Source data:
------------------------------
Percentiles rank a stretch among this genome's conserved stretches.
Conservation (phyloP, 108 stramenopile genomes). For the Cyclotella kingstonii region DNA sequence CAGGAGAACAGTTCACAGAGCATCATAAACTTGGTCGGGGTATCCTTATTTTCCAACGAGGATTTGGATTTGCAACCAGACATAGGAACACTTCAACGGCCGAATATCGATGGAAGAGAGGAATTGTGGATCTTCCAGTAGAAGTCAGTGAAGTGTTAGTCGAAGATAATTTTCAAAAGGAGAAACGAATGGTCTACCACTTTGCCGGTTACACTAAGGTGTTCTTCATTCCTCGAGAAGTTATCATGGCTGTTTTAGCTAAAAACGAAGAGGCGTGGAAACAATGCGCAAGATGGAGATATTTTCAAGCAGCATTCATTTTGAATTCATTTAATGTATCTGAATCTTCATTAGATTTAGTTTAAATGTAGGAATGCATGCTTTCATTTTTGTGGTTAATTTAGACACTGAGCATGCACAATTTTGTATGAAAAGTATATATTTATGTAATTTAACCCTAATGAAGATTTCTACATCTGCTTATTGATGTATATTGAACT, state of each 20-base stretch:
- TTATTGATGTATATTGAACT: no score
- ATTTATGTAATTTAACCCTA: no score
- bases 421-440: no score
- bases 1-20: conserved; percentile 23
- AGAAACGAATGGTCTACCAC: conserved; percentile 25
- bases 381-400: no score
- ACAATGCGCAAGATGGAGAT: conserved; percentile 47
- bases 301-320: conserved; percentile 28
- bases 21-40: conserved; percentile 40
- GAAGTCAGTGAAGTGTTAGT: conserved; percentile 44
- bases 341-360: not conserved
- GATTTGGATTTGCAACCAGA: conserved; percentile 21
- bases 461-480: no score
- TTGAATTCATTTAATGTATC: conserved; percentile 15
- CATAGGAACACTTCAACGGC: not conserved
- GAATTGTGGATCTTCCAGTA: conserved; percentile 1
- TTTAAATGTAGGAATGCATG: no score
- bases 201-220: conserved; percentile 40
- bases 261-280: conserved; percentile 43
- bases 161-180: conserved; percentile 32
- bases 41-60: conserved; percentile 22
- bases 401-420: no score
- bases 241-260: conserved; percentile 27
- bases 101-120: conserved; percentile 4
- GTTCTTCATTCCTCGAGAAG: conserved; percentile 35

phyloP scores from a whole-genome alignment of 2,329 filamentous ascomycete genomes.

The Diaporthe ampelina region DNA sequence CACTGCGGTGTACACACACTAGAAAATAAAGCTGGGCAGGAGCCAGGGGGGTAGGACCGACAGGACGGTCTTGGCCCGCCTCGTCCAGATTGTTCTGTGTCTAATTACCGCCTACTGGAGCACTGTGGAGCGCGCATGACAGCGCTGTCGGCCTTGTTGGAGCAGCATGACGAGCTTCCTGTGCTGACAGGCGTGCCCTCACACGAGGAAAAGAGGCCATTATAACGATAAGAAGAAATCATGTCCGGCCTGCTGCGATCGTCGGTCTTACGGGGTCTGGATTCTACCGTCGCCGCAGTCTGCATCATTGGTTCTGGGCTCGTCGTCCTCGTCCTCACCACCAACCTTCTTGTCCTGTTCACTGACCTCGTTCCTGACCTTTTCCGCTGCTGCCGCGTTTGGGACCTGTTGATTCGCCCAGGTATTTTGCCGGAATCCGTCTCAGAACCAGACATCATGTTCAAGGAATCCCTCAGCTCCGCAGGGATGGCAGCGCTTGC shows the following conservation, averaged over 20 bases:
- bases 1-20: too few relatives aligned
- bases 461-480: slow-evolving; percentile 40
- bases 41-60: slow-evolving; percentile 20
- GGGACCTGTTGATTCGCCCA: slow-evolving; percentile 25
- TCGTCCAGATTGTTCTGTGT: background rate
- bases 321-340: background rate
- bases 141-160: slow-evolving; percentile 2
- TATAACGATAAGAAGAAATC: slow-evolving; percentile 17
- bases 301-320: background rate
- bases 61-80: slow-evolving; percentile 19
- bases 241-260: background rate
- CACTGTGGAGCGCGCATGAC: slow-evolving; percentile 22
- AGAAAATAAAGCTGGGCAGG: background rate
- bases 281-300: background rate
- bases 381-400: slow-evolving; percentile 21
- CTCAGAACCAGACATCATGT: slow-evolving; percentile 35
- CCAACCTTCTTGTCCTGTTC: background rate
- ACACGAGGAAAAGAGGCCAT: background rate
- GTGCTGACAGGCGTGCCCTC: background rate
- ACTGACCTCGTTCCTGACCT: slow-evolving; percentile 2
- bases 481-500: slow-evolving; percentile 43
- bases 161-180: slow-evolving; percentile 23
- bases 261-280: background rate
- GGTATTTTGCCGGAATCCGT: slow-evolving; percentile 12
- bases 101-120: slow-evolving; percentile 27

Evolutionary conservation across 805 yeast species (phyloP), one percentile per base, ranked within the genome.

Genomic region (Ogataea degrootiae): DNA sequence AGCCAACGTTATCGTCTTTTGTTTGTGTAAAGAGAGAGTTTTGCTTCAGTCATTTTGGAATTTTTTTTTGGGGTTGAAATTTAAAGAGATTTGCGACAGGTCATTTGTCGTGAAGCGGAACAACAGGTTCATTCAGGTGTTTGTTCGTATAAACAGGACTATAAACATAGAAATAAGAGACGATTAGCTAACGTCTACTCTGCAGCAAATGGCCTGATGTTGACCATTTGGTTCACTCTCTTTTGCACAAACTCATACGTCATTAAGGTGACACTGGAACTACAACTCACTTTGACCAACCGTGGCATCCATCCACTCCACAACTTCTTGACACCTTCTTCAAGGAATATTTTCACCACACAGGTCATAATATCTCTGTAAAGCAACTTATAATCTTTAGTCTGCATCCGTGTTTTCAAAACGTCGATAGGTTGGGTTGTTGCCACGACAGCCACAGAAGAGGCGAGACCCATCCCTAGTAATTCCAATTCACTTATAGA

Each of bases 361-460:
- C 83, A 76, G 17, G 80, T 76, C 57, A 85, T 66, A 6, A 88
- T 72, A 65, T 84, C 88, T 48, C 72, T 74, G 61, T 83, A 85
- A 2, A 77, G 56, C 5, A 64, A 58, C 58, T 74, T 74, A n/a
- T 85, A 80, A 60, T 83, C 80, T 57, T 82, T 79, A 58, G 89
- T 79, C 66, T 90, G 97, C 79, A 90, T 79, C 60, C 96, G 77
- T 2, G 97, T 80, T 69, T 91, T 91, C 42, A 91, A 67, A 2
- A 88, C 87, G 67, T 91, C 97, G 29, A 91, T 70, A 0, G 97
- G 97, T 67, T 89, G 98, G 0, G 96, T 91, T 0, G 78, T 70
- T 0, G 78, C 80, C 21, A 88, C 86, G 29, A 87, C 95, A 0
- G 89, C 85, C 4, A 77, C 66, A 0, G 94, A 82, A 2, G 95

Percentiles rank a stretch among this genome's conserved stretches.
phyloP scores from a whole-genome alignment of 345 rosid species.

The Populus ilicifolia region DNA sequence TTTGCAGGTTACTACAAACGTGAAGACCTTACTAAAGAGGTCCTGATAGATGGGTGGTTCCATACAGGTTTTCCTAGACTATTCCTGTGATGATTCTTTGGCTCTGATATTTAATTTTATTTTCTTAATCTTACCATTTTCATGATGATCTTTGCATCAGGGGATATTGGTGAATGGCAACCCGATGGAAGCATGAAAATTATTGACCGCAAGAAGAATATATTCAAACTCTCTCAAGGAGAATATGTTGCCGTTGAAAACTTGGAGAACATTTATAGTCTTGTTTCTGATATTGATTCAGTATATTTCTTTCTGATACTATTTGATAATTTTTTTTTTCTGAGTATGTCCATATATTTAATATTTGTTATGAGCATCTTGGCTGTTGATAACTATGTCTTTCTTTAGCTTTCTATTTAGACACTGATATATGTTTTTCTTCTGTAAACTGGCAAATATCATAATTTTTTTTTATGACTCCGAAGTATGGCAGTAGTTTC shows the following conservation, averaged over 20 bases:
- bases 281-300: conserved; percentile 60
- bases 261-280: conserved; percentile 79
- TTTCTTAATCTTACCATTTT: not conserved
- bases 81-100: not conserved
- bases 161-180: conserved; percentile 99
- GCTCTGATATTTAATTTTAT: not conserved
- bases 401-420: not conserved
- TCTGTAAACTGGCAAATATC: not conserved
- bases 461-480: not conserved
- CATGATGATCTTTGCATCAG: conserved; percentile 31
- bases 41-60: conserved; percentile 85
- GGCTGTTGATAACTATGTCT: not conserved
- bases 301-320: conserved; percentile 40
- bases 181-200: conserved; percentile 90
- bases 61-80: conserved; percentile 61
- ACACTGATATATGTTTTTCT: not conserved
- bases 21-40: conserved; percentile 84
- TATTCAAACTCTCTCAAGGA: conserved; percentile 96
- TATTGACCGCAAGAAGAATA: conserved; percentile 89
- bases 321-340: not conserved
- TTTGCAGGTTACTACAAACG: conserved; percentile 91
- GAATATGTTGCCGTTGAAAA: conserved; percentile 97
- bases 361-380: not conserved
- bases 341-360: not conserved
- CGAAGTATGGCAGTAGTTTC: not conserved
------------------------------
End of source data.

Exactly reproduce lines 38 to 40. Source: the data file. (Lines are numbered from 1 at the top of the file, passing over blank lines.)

- bases 301-320: background rate
- bases 61-80: slow-evolving; percentile 19
- bases 241-260: background rate